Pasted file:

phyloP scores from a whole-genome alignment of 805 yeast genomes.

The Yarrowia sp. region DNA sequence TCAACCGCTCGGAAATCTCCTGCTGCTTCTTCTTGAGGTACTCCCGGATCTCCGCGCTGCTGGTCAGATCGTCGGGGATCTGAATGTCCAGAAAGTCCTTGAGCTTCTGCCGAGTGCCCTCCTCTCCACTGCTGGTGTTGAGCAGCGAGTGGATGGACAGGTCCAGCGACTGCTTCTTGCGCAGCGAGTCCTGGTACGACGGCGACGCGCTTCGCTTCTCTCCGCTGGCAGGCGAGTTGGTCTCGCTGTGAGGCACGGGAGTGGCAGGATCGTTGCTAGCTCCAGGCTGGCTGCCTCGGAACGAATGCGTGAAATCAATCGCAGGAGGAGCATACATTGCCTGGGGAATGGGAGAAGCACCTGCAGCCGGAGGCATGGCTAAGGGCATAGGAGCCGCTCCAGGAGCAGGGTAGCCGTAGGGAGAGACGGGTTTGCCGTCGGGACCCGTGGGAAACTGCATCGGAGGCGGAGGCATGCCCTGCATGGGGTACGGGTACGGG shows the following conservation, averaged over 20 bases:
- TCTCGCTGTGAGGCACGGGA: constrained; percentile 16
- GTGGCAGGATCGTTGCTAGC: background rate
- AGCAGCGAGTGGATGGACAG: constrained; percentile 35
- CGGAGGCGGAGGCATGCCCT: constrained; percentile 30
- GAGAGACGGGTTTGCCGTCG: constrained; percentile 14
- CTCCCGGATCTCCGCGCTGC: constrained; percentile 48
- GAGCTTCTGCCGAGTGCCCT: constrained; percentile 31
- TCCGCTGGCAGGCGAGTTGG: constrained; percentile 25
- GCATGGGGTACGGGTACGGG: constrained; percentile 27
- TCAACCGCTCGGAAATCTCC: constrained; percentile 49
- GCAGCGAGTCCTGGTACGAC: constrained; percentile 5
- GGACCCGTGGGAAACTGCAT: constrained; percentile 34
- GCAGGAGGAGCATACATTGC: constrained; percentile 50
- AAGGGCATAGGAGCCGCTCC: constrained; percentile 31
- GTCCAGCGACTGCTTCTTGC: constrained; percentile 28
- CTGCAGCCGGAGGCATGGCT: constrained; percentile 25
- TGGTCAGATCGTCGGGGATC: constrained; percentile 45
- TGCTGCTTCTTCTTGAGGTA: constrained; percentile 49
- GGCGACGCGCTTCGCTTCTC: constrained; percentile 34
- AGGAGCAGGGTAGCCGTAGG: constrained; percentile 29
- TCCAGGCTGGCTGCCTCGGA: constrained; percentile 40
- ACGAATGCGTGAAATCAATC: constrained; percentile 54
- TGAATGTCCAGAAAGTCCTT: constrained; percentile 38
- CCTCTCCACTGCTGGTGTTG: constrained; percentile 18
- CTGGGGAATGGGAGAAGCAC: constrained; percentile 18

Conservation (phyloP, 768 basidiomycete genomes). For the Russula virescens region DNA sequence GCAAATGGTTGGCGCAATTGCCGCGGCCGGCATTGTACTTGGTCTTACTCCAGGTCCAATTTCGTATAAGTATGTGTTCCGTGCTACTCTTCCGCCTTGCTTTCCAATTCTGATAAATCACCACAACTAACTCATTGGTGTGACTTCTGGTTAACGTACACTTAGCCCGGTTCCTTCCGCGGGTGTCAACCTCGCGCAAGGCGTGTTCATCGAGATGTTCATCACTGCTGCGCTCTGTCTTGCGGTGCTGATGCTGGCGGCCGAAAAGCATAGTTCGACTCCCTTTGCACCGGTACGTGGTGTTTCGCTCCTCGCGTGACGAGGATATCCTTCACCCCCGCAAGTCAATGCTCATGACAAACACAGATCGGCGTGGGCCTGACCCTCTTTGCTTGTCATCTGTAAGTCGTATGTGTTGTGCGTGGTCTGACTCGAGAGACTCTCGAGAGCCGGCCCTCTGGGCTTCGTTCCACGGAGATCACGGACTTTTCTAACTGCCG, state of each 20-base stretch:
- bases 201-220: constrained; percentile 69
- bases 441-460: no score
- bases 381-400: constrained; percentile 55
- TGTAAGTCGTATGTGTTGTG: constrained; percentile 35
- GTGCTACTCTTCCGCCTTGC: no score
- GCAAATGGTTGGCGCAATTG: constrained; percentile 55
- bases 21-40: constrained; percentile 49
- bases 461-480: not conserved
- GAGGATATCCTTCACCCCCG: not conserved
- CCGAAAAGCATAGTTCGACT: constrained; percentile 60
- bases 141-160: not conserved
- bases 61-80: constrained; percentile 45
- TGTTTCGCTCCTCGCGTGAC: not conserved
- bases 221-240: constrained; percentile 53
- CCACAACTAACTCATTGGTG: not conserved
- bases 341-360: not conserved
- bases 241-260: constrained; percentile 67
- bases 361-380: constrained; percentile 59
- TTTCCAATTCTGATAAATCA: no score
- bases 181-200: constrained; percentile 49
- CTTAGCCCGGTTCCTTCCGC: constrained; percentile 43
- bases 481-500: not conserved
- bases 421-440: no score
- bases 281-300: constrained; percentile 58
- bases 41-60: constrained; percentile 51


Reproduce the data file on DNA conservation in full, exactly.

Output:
phyloP scores from a whole-genome alignment of 805 yeast genomes.

The Yarrowia sp. region DNA sequence TCAACCGCTCGGAAATCTCCTGCTGCTTCTTCTTGAGGTACTCCCGGATCTCCGCGCTGCTGGTCAGATCGTCGGGGATCTGAATGTCCAGAAAGTCCTTGAGCTTCTGCCGAGTGCCCTCCTCTCCACTGCTGGTGTTGAGCAGCGAGTGGATGGACAGGTCCAGCGACTGCTTCTTGCGCAGCGAGTCCTGGTACGACGGCGACGCGCTTCGCTTCTCTCCGCTGGCAGGCGAGTTGGTCTCGCTGTGAGGCACGGGAGTGGCAGGATCGTTGCTAGCTCCAGGCTGGCTGCCTCGGAACGAATGCGTGAAATCAATCGCAGGAGGAGCATACATTGCCTGGGGAATGGGAGAAGCACCTGCAGCCGGAGGCATGGCTAAGGGCATAGGAGCCGCTCCAGGAGCAGGGTAGCCGTAGGGAGAGACGGGTTTGCCGTCGGGACCCGTGGGAAACTGCATCGGAGGCGGAGGCATGCCCTGCATGGGGTACGGGTACGGG shows the following conservation, averaged over 20 bases:
- TCTCGCTGTGAGGCACGGGA: constrained; percentile 16
- GTGGCAGGATCGTTGCTAGC: background rate
- AGCAGCGAGTGGATGGACAG: constrained; percentile 35
- CGGAGGCGGAGGCATGCCCT: constrained; percentile 30
- GAGAGACGGGTTTGCCGTCG: constrained; percentile 14
- CTCCCGGATCTCCGCGCTGC: constrained; percentile 48
- GAGCTTCTGCCGAGTGCCCT: constrained; percentile 31
- TCCGCTGGCAGGCGAGTTGG: constrained; percentile 25
- GCATGGGGTACGGGTACGGG: constrained; percentile 27
- TCAACCGCTCGGAAATCTCC: constrained; percentile 49
- GCAGCGAGTCCTGGTACGAC: constrained; percentile 5
- GGACCCGTGGGAAACTGCAT: constrained; percentile 34
- GCAGGAGGAGCATACATTGC: constrained; percentile 50
- AAGGGCATAGGAGCCGCTCC: constrained; percentile 31
- GTCCAGCGACTGCTTCTTGC: constrained; percentile 28
- CTGCAGCCGGAGGCATGGCT: constrained; percentile 25
- TGGTCAGATCGTCGGGGATC: constrained; percentile 45
- TGCTGCTTCTTCTTGAGGTA: constrained; percentile 49
- GGCGACGCGCTTCGCTTCTC: constrained; percentile 34
- AGGAGCAGGGTAGCCGTAGG: constrained; percentile 29
- TCCAGGCTGGCTGCCTCGGA: constrained; percentile 40
- ACGAATGCGTGAAATCAATC: constrained; percentile 54
- TGAATGTCCAGAAAGTCCTT: constrained; percentile 38
- CCTCTCCACTGCTGGTGTTG: constrained; percentile 18
- CTGGGGAATGGGAGAAGCAC: constrained; percentile 18

Conservation (phyloP, 768 basidiomycete genomes). For the Russula virescens region DNA sequence GCAAATGGTTGGCGCAATTGCCGCGGCCGGCATTGTACTTGGTCTTACTCCAGGTCCAATTTCGTATAAGTATGTGTTCCGTGCTACTCTTCCGCCTTGCTTTCCAATTCTGATAAATCACCACAACTAACTCATTGGTGTGACTTCTGGTTAACGTACACTTAGCCCGGTTCCTTCCGCGGGTGTCAACCTCGCGCAAGGCGTGTTCATCGAGATGTTCATCACTGCTGCGCTCTGTCTTGCGGTGCTGATGCTGGCGGCCGAAAAGCATAGTTCGACTCCCTTTGCACCGGTACGTGGTGTTTCGCTCCTCGCGTGACGAGGATATCCTTCACCCCCGCAAGTCAATGCTCATGACAAACACAGATCGGCGTGGGCCTGACCCTCTTTGCTTGTCATCTGTAAGTCGTATGTGTTGTGCGTGGTCTGACTCGAGAGACTCTCGAGAGCCGGCCCTCTGGGCTTCGTTCCACGGAGATCACGGACTTTTCTAACTGCCG, state of each 20-base stretch:
- bases 201-220: constrained; percentile 69
- bases 441-460: no score
- bases 381-400: constrained; percentile 55
- TGTAAGTCGTATGTGTTGTG: constrained; percentile 35
- GTGCTACTCTTCCGCCTTGC: no score
- GCAAATGGTTGGCGCAATTG: constrained; percentile 55
- bases 21-40: constrained; percentile 49
- bases 461-480: not conserved
- GAGGATATCCTTCACCCCCG: not conserved
- CCGAAAAGCATAGTTCGACT: constrained; percentile 60
- bases 141-160: not conserved
- bases 61-80: constrained; percentile 45
- TGTTTCGCTCCTCGCGTGAC: not conserved
- bases 221-240: constrained; percentile 53
- CCACAACTAACTCATTGGTG: not conserved
- bases 341-360: not conserved
- bases 241-260: constrained; percentile 67
- bases 361-380: constrained; percentile 59
- TTTCCAATTCTGATAAATCA: no score
- bases 181-200: constrained; percentile 49
- CTTAGCCCGGTTCCTTCCGC: constrained; percentile 43
- bases 481-500: not conserved
- bases 421-440: no score
- bases 281-300: constrained; percentile 58
- bases 41-60: constrained; percentile 51